You might find some useful information in one of these articles:
Strong, James H. and Virginia M. Helm, Legal Barriers to the Education of Homeless Children and Youth: Residency and Guardianship Issues, Journal of Law and Education v. 20 no. 2 pp. 201-218 (Spring 1991)
Ernst, Greg and Maria Foscarinis, Education of Homeless Children: Barriers, Remedies, and Litigation Strategies, Clearinghouse Review vol. 29 no. 7-8 pp. 754-759 (Nov. – Dec. 1995).
—Ask your public library to get you photocopies of these articles through Interlibrary Loan.—
Clearly, advocates are still trying to convince Congress to broaden the definition of homeless children and youth. Here is a quotation from Jim Purcell, Executive Director Council of Family and Child Caring Agencies, speaking at the House Committee on Ways and Means, Subcommittee on Income Security and Family Support on February 27, 2008.
“We also encourage members to weigh in during the reauthorization of No Child Left Behind (NCLB) law. CWLA has joined together with a number of other groups including some of the advocates for homeless children and families to amend and to increase funding for the McKinney-Vento Homeless Children’s program to clarify current law to assure that foster children are covered by the same protections for homeless children.”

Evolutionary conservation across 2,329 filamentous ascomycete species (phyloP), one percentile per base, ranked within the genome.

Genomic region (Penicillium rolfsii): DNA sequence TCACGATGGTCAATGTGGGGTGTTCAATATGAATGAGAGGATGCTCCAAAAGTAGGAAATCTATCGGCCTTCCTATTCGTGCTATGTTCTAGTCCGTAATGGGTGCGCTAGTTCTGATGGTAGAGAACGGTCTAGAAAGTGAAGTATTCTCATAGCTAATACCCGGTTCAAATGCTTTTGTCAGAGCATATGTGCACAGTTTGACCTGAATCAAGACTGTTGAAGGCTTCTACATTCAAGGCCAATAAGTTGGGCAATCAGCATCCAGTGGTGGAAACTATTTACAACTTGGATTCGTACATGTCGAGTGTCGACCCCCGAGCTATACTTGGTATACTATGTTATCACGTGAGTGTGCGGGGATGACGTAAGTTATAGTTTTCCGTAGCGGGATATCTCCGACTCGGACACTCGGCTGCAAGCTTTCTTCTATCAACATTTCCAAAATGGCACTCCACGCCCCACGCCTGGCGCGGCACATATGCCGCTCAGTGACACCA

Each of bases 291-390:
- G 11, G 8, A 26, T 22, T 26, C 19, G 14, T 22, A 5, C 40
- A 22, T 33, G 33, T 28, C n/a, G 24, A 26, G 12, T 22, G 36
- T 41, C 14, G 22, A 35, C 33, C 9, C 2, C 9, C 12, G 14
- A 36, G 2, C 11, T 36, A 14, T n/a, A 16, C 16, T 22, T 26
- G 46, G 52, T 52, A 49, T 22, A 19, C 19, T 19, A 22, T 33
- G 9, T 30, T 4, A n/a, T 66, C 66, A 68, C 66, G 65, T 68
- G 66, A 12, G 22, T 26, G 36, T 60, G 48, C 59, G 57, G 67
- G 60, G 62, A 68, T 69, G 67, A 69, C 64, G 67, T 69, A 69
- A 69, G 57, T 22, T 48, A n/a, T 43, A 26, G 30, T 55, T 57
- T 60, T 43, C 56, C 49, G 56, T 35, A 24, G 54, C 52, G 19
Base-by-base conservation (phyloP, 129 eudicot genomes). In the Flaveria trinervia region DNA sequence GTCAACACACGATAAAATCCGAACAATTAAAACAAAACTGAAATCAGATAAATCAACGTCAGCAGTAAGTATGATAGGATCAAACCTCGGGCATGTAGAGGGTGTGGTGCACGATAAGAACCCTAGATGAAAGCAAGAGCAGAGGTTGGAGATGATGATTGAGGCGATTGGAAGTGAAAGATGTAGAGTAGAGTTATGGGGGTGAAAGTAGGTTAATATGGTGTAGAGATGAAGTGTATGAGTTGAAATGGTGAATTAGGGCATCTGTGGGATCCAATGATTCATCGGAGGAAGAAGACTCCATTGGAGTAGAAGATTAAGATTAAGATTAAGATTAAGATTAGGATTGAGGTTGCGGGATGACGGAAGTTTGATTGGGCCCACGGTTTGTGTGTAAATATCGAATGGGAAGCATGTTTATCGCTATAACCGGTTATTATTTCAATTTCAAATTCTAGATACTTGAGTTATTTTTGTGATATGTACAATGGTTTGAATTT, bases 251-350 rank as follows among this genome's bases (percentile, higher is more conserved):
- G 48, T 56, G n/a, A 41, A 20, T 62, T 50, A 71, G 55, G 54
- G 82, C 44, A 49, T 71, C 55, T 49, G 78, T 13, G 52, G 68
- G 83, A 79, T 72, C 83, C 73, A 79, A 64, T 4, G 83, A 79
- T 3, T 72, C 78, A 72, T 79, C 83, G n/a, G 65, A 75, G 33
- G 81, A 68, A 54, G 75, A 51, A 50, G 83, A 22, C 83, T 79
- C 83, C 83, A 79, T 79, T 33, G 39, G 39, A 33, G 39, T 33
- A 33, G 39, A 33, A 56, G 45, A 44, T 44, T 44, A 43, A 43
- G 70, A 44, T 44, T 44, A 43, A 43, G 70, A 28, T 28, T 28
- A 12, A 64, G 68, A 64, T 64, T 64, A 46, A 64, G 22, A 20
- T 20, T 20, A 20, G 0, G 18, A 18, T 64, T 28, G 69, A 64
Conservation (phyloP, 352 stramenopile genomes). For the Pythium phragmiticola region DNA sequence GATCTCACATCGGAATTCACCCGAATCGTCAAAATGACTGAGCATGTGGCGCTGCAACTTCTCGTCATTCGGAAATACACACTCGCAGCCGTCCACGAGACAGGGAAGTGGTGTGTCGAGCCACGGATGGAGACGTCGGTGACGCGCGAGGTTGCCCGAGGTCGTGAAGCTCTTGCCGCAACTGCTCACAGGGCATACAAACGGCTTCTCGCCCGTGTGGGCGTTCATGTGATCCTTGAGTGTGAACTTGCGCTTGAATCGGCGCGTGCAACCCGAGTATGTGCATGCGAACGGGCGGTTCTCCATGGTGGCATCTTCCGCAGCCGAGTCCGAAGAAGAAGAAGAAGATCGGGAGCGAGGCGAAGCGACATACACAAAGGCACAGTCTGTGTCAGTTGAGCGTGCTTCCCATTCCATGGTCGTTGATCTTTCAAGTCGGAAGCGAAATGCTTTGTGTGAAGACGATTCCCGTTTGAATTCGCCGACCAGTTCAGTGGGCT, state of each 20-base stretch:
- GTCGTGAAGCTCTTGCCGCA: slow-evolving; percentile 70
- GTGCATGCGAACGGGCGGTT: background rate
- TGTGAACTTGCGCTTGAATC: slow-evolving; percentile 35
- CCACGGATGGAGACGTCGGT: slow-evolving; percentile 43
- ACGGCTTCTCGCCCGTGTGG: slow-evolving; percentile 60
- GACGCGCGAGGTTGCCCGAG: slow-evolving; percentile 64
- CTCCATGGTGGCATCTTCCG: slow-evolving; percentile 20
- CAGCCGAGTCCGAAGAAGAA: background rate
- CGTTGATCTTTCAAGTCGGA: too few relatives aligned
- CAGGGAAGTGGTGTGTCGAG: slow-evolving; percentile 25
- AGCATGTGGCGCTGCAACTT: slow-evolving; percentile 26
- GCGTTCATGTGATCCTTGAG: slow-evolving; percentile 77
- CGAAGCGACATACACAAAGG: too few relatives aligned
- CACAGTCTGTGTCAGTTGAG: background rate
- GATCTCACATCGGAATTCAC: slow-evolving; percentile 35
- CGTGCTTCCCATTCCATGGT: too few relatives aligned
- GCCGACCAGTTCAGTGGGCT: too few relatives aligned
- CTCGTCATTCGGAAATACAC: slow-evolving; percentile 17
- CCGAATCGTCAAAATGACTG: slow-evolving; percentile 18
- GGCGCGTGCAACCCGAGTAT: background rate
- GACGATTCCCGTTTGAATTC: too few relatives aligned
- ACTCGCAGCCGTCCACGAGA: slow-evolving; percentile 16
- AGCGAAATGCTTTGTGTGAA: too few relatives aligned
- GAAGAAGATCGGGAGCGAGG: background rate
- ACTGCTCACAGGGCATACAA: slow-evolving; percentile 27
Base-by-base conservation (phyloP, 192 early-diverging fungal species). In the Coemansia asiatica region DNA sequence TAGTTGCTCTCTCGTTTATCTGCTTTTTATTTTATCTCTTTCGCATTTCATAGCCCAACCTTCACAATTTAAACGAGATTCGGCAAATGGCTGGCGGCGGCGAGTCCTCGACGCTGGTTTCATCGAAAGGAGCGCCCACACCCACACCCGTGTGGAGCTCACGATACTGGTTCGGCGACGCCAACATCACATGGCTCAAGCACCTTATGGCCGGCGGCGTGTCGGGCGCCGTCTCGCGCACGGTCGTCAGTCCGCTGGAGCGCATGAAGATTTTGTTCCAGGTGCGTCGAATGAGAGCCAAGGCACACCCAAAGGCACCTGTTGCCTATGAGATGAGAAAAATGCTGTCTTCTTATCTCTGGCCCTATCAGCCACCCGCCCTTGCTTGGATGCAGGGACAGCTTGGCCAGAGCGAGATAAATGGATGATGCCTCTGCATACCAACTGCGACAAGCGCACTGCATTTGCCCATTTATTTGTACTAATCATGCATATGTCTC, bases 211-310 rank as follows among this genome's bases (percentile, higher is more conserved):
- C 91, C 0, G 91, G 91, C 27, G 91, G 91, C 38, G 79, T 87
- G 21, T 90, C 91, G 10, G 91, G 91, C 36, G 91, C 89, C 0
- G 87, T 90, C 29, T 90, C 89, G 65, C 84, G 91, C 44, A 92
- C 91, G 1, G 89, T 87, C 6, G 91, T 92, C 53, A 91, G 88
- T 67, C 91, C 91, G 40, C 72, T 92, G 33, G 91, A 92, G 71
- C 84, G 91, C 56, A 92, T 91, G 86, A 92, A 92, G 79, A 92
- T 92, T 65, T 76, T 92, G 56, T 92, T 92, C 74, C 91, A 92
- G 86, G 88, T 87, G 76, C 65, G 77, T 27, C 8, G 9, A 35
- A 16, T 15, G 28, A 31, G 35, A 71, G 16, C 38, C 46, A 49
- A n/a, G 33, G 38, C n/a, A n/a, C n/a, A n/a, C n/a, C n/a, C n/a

Link to the Child Welfare League of America.
Should you need it for any purpose, though I expect you already have it, here is the definition of “homeless children and youths” from 42 USC Section 11434a:
(2) The term “homeless children and youths’–
(A) means individuals who lack a fixed, regular, and adequate nighttime residence (within the meaning of section 11302(a)(1) of this title); and
(i) children and youths who are sharing the housing of other persons due to loss of housing, economic hardship, or a similar reason; are living in motels, hotels, trailer parks, or camping grounds due to the lack of alternative adequate accommodations; are living in emergency or transitional shelters; are abandoned in hospitals; or are awaiting foster care placement;
(ii) children and youths who have a primary nighttime residence that is a public or private place not designed for or ordinarily used as a regular sleeping accommodation for human beings (within the meaning of section 11302(a)(2)(C) of this title);(iii) children and youths who are living in cars, parks, public spaces, abandoned buildings, substandard housing, bus or train stations, or similar settings; and (iv) migratory children (as such term is defined in section 6399 of Title 20) who qualify as homeless for the purposes of this part because the children are living in circumstances described in clauses (i) through (iii).